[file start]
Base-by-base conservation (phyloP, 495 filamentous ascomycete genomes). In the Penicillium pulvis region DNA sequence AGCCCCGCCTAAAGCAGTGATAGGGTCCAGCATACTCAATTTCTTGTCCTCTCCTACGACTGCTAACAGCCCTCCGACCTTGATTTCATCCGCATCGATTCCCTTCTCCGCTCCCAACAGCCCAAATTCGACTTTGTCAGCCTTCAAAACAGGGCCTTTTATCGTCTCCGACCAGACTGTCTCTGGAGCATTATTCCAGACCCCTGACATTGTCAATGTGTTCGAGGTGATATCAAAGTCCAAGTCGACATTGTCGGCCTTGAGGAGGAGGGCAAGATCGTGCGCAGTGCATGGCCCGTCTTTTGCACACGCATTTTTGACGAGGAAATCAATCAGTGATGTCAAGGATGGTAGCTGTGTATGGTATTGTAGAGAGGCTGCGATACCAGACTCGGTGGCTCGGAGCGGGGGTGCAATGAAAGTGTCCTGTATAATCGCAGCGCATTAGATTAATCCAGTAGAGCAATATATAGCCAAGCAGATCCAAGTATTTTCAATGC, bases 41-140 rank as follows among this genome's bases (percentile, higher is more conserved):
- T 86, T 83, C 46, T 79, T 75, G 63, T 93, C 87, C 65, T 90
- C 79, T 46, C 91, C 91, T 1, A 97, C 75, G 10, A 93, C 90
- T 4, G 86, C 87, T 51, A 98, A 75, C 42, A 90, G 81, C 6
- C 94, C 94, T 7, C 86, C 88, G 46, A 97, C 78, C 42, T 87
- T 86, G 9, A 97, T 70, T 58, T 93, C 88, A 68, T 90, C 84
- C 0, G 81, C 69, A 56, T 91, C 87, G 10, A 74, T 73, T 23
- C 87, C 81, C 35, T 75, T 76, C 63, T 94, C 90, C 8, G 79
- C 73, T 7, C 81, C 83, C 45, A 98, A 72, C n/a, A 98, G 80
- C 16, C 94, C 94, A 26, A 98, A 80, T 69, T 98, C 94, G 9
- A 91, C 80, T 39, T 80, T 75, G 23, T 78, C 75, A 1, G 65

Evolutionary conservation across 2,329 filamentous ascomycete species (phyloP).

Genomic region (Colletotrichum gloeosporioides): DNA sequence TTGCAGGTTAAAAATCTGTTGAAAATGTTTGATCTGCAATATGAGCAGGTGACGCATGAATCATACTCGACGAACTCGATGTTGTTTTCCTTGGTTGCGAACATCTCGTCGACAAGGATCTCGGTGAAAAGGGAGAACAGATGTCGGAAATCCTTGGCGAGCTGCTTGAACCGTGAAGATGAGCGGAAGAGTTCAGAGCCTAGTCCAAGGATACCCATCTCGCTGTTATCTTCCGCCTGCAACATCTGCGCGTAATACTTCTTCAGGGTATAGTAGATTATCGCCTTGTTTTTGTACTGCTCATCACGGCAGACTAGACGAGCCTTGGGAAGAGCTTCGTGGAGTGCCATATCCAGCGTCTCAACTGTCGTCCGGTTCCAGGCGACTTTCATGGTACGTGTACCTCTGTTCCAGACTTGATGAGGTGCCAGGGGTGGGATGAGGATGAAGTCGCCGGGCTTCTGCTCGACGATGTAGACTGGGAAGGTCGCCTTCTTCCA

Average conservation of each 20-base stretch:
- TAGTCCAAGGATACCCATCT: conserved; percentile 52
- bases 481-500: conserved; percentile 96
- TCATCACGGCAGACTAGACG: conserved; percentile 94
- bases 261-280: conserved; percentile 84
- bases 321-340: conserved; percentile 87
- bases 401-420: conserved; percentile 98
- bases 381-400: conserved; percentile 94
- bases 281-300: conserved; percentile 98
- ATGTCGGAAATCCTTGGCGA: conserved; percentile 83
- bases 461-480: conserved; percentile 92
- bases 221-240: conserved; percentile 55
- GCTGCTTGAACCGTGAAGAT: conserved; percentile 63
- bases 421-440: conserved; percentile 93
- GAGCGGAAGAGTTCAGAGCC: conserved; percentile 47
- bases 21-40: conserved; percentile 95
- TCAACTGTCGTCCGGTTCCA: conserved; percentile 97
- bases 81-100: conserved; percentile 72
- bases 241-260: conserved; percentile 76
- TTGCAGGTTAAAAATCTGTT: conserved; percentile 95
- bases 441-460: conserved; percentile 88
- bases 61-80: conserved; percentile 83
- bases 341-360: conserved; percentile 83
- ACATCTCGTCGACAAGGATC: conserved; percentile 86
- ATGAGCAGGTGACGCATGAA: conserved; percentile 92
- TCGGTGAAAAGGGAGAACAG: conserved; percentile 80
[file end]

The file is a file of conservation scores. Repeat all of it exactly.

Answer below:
Base-by-base conservation (phyloP, 495 filamentous ascomycete genomes). In the Penicillium pulvis region DNA sequence AGCCCCGCCTAAAGCAGTGATAGGGTCCAGCATACTCAATTTCTTGTCCTCTCCTACGACTGCTAACAGCCCTCCGACCTTGATTTCATCCGCATCGATTCCCTTCTCCGCTCCCAACAGCCCAAATTCGACTTTGTCAGCCTTCAAAACAGGGCCTTTTATCGTCTCCGACCAGACTGTCTCTGGAGCATTATTCCAGACCCCTGACATTGTCAATGTGTTCGAGGTGATATCAAAGTCCAAGTCGACATTGTCGGCCTTGAGGAGGAGGGCAAGATCGTGCGCAGTGCATGGCCCGTCTTTTGCACACGCATTTTTGACGAGGAAATCAATCAGTGATGTCAAGGATGGTAGCTGTGTATGGTATTGTAGAGAGGCTGCGATACCAGACTCGGTGGCTCGGAGCGGGGGTGCAATGAAAGTGTCCTGTATAATCGCAGCGCATTAGATTAATCCAGTAGAGCAATATATAGCCAAGCAGATCCAAGTATTTTCAATGC, bases 41-140 rank as follows among this genome's bases (percentile, higher is more conserved):
- T 86, T 83, C 46, T 79, T 75, G 63, T 93, C 87, C 65, T 90
- C 79, T 46, C 91, C 91, T 1, A 97, C 75, G 10, A 93, C 90
- T 4, G 86, C 87, T 51, A 98, A 75, C 42, A 90, G 81, C 6
- C 94, C 94, T 7, C 86, C 88, G 46, A 97, C 78, C 42, T 87
- T 86, G 9, A 97, T 70, T 58, T 93, C 88, A 68, T 90, C 84
- C 0, G 81, C 69, A 56, T 91, C 87, G 10, A 74, T 73, T 23
- C 87, C 81, C 35, T 75, T 76, C 63, T 94, C 90, C 8, G 79
- C 73, T 7, C 81, C 83, C 45, A 98, A 72, C n/a, A 98, G 80
- C 16, C 94, C 94, A 26, A 98, A 80, T 69, T 98, C 94, G 9
- A 91, C 80, T 39, T 80, T 75, G 23, T 78, C 75, A 1, G 65

Evolutionary conservation across 2,329 filamentous ascomycete species (phyloP).

Genomic region (Colletotrichum gloeosporioides): DNA sequence TTGCAGGTTAAAAATCTGTTGAAAATGTTTGATCTGCAATATGAGCAGGTGACGCATGAATCATACTCGACGAACTCGATGTTGTTTTCCTTGGTTGCGAACATCTCGTCGACAAGGATCTCGGTGAAAAGGGAGAACAGATGTCGGAAATCCTTGGCGAGCTGCTTGAACCGTGAAGATGAGCGGAAGAGTTCAGAGCCTAGTCCAAGGATACCCATCTCGCTGTTATCTTCCGCCTGCAACATCTGCGCGTAATACTTCTTCAGGGTATAGTAGATTATCGCCTTGTTTTTGTACTGCTCATCACGGCAGACTAGACGAGCCTTGGGAAGAGCTTCGTGGAGTGCCATATCCAGCGTCTCAACTGTCGTCCGGTTCCAGGCGACTTTCATGGTACGTGTACCTCTGTTCCAGACTTGATGAGGTGCCAGGGGTGGGATGAGGATGAAGTCGCCGGGCTTCTGCTCGACGATGTAGACTGGGAAGGTCGCCTTCTTCCA

Average conservation of each 20-base stretch:
- TAGTCCAAGGATACCCATCT: conserved; percentile 52
- bases 481-500: conserved; percentile 96
- TCATCACGGCAGACTAGACG: conserved; percentile 94
- bases 261-280: conserved; percentile 84
- bases 321-340: conserved; percentile 87
- bases 401-420: conserved; percentile 98
- bases 381-400: conserved; percentile 94
- bases 281-300: conserved; percentile 98
- ATGTCGGAAATCCTTGGCGA: conserved; percentile 83
- bases 461-480: conserved; percentile 92
- bases 221-240: conserved; percentile 55
- GCTGCTTGAACCGTGAAGAT: conserved; percentile 63
- bases 421-440: conserved; percentile 93
- GAGCGGAAGAGTTCAGAGCC: conserved; percentile 47
- bases 21-40: conserved; percentile 95
- TCAACTGTCGTCCGGTTCCA: conserved; percentile 97
- bases 81-100: conserved; percentile 72
- bases 241-260: conserved; percentile 76
- TTGCAGGTTAAAAATCTGTT: conserved; percentile 95
- bases 441-460: conserved; percentile 88
- bases 61-80: conserved; percentile 83
- bases 341-360: conserved; percentile 83
- ACATCTCGTCGACAAGGATC: conserved; percentile 86
- ATGAGCAGGTGACGCATGAA: conserved; percentile 92
- TCGGTGAAAAGGGAGAACAG: conserved; percentile 80